Even mosquitoes are kept under control with non-toxic, fan-powered traps and lemongrass in the garden.


Source: The Guardian
Source: The Guardian

Started six years ago on the banks of the Prek Teuk Chhou, a short ride outside Kampot, the Eden Eco Village is a collection of bamboo and thatch bungalows on stilts, many of them right over water – and each unit generates its own solar power for lights and fans. Most of the produce is local and the site grows its own mangoes.

It recycles and composts everything it can, including the waste of the compost toilets for fertiliser. Life here is set to the rhythm of the water: riverside yoga in the morning, followed by kayaking or dips in the river, natural treatments in the women-only spa and the spectacle of fireflies at night. It’s a short trip to the plantations that produce highly-prized Kampot pepper, the colonial-era town of Kampot and seaside resort of Kep.


Source: The Guardian
Source: The Guardian

Jakarta is infamous for its heavy traffic, so the contrast upon arriving at Lodges Ekologika couldn’t be more striking. Two hours ride from town (beat the gridlock by checking the train schedules), its bungalows are made of recycled teak, while salvaged leuit (traditional Sundanese rice barns) have been converted into shared accommodations.

Rooms make use of solar power, collected rainwater and reused greywater, while 95% of staff can walk to work, and organic produce from the property’s own farm is transformed into some of the most lip-smacking food in the region. Lodges Ekologika has also started a reforestation programme that has reached 1,500 trees, and counting. There is also a campsite.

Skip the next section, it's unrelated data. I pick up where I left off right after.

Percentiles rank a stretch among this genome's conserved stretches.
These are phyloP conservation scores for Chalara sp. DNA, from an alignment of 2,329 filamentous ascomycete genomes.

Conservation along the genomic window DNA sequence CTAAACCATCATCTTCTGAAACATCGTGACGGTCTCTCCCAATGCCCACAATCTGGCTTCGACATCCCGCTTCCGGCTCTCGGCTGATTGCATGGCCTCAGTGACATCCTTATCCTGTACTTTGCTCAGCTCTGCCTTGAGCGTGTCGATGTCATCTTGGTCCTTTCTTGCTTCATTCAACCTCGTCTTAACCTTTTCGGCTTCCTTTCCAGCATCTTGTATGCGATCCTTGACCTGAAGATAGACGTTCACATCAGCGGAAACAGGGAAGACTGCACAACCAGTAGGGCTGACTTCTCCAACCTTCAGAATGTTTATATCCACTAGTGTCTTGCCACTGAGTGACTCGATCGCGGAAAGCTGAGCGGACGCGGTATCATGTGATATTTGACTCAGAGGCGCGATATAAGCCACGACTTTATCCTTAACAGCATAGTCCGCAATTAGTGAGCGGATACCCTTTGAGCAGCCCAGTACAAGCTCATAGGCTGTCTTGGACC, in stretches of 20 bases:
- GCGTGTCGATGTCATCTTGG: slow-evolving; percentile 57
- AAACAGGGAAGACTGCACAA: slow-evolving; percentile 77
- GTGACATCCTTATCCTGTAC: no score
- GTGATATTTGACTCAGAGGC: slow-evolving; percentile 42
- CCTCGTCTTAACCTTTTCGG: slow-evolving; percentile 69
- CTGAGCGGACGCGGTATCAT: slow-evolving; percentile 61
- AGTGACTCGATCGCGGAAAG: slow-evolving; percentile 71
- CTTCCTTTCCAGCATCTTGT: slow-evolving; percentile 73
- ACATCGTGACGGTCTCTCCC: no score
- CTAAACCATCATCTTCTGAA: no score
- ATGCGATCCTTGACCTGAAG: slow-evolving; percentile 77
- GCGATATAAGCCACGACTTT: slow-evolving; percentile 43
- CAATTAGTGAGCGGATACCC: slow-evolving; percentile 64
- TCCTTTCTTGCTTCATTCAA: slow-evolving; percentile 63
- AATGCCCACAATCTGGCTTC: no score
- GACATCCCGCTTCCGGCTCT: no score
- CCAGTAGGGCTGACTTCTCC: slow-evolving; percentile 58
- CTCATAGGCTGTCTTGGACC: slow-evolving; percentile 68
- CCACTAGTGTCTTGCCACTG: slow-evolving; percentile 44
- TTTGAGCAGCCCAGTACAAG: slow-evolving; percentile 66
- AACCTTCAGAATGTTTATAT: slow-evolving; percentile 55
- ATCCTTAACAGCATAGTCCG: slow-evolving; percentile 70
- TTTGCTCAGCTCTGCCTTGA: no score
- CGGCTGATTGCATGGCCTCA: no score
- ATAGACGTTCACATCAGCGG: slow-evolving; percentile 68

Source: The Guardian
Source: The Guardian

In the rolling hills above majestic Borobudur (the world’s largest Buddhist structure) and an easy drive from the historic towns of Jogjakarta and Solo, Janur’s bungalows are made from repurposed scrap wood, including beams and planks recovered from a demolished 100-year old rosewood house. One bungalow is actually an entire house saved and moved to the site.

The handwoven roofs are made of local, sustainable bamboo, a distinctive feature of Javanese houses, known as limasan. The outdoor bathrooms allow guests to perform ablutions at one with their surroundings. Body scrub is made from a traditional recipe of ground spices, food is served on banana leaves and papaya stems are used as straws. The swimming pool is chemical-free, using reverse osmosis to filter the water instead.


Source: The Guardian
Source: The Guardian

On the island of Langkawi – popular for its beaches and lush landscapes – this resort takes the environment seriously: exhaustive lists explain the sustainable practices carried out by staff, most of which are invisible to guests.

Much of the produce – including fish and fowl – are grown on site, and everything that can be is recycled, up-cycled or composted. With more than a decade of experience Frangipani preaches what it practises through conferences and forums around the region.

Trainees are taken on in horticulture and environmental science and guests who want to learn about their work and the local eco-system can join an Eco-Walk.


Source: The Guardian
Source: The Guardian

The greenery that surrounds you when entering Oasia Downtown – on the facades, on the roof and throughout the public spaces – is eye-catching, but the stunning design is no empty statement about going green.

The plants actually absorb solar heat, reducing the temperature on the facade by as much as 25C, resulting in more comfortable interiors and less energy spent on cooling the air. All public spaces in the hotel were designed to take advantage of cross ventilation and all aspects of the building – its orientation, the use of light and shade and the openness of the space – were designed to minimise energy use and maximise comfort.

The irrigation system and air-cooling units use NEWater, Singapore’s high-grade reclaimed wastewater that is part of the country’s plan to reduce its dependence on imported water.

Source : The Guardian